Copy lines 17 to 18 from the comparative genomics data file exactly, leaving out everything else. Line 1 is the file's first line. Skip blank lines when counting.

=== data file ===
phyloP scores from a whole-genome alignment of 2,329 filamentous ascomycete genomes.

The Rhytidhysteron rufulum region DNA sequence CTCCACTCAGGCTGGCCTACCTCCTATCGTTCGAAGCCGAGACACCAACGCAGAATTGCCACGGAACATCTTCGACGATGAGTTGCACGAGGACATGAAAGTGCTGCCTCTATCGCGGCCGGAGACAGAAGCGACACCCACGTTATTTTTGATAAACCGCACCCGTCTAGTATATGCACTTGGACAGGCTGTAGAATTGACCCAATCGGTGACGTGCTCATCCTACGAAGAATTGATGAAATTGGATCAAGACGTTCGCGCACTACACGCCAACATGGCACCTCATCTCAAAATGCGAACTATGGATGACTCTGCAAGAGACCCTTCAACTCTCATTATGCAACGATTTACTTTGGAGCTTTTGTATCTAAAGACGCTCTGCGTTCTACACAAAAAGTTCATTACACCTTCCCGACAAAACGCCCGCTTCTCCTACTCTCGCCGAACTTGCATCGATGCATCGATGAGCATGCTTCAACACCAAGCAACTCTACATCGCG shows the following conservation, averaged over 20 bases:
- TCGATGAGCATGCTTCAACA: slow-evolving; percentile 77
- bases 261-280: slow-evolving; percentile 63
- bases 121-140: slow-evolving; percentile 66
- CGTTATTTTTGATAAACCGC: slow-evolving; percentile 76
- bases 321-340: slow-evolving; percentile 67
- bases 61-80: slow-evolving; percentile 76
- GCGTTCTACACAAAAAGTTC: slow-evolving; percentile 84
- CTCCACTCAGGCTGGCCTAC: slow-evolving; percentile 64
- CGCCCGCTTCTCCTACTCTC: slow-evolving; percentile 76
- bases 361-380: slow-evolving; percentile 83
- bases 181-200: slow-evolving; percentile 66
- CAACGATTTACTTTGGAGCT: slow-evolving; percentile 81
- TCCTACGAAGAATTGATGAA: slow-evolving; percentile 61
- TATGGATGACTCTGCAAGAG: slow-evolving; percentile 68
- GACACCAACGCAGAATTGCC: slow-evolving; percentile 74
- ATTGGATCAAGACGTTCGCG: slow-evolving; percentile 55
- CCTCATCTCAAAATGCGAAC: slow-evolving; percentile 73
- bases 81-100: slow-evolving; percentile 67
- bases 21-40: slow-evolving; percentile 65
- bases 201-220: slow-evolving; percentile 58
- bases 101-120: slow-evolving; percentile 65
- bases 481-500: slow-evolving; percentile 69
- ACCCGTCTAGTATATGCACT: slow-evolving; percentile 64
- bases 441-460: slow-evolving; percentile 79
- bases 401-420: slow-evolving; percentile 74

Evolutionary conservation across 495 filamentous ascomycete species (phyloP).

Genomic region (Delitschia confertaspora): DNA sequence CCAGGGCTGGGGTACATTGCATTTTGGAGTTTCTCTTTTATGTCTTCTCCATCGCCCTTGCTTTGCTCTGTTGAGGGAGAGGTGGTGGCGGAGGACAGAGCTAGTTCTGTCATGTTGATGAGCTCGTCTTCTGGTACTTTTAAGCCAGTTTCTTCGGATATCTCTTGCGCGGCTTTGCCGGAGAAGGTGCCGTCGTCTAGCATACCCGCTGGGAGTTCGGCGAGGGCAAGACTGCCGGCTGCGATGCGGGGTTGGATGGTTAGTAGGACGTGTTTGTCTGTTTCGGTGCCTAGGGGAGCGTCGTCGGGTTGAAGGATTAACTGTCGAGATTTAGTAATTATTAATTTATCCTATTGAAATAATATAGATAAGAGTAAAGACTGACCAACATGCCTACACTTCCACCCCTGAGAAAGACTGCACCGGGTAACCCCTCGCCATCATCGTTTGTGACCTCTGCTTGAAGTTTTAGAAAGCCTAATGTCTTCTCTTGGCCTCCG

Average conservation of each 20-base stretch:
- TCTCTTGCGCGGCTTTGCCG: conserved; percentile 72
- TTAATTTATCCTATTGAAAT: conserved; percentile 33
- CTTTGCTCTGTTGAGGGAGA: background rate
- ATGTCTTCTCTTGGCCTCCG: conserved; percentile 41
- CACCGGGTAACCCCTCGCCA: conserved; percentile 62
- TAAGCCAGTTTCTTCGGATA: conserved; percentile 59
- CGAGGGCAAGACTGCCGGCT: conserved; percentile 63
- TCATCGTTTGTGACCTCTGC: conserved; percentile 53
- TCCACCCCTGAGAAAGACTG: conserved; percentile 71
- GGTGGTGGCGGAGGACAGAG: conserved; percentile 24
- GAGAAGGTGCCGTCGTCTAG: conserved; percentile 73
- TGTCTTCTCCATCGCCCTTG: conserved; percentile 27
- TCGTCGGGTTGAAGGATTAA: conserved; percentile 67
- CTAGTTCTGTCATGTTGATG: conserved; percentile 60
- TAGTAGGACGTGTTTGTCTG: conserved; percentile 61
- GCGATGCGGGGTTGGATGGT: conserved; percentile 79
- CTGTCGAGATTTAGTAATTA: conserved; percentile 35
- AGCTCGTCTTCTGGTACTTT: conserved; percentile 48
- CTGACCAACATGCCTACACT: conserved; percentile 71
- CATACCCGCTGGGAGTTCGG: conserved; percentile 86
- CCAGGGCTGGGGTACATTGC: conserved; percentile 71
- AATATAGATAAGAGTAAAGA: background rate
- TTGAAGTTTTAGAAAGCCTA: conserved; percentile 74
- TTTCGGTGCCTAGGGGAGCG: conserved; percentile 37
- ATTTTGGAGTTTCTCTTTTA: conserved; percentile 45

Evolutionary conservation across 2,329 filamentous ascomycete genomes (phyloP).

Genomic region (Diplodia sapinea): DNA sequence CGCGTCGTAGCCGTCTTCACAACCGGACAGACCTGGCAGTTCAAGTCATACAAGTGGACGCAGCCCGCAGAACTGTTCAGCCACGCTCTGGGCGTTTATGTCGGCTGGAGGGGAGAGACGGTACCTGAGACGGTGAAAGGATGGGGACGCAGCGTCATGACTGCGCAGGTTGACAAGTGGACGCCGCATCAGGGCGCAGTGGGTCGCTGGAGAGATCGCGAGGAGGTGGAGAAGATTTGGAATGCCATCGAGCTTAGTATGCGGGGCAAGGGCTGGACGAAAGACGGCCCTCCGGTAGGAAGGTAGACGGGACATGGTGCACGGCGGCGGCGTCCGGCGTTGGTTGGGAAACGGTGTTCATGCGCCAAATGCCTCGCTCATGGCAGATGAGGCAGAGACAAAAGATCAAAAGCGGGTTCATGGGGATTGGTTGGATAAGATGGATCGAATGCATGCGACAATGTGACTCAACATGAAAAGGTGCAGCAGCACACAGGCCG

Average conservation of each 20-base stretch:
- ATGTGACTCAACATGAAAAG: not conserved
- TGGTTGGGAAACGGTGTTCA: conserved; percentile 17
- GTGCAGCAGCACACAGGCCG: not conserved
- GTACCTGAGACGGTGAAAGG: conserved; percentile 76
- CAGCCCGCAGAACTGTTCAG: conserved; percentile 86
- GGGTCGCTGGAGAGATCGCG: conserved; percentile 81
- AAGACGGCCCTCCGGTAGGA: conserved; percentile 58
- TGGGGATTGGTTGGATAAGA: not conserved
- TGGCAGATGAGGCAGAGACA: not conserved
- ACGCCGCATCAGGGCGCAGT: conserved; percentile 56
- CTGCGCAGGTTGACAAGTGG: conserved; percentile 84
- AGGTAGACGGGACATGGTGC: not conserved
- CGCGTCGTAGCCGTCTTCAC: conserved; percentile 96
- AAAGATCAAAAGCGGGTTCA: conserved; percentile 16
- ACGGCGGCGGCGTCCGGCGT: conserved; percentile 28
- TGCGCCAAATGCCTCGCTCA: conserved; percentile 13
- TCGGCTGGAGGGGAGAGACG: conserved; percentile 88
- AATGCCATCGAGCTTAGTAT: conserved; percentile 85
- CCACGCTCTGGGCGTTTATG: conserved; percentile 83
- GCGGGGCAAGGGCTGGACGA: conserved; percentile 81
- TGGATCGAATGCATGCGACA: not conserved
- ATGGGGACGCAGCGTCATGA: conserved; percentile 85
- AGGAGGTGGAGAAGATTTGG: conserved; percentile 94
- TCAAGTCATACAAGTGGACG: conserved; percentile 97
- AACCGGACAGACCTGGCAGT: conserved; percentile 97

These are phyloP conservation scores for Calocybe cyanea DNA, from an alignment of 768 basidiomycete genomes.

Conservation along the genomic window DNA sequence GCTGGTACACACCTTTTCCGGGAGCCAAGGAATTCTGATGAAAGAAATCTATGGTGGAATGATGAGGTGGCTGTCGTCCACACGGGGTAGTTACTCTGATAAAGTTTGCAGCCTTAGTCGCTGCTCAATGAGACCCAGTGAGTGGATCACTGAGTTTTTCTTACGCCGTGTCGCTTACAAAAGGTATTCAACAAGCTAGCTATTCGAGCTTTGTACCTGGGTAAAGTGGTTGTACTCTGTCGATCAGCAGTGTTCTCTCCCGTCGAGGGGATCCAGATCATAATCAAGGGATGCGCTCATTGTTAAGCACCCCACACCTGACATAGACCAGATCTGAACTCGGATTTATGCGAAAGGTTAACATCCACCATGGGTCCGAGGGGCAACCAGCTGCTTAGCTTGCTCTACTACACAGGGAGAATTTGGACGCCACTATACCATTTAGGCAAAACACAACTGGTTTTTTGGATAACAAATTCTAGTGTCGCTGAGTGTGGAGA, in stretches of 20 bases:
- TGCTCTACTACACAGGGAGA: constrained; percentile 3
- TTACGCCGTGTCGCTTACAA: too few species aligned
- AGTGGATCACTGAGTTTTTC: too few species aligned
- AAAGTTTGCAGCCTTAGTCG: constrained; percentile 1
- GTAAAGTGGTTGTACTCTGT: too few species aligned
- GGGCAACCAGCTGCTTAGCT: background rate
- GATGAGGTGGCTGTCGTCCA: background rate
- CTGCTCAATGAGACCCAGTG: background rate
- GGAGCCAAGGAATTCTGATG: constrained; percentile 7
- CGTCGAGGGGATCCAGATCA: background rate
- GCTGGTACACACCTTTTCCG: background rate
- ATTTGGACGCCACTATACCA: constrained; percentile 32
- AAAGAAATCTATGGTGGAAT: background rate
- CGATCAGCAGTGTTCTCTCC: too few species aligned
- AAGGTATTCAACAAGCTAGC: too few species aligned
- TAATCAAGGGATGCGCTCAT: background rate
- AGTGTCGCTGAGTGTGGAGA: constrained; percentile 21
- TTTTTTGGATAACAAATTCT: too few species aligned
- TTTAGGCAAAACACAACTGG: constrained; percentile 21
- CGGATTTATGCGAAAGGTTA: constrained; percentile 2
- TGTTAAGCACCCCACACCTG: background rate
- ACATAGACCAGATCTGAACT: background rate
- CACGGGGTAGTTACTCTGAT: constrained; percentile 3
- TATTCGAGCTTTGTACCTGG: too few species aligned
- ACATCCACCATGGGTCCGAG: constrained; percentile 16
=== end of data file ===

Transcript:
- GACACCAACGCAGAATTGCC: slow-evolving; percentile 74
- ATTGGATCAAGACGTTCGCG: slow-evolving; percentile 55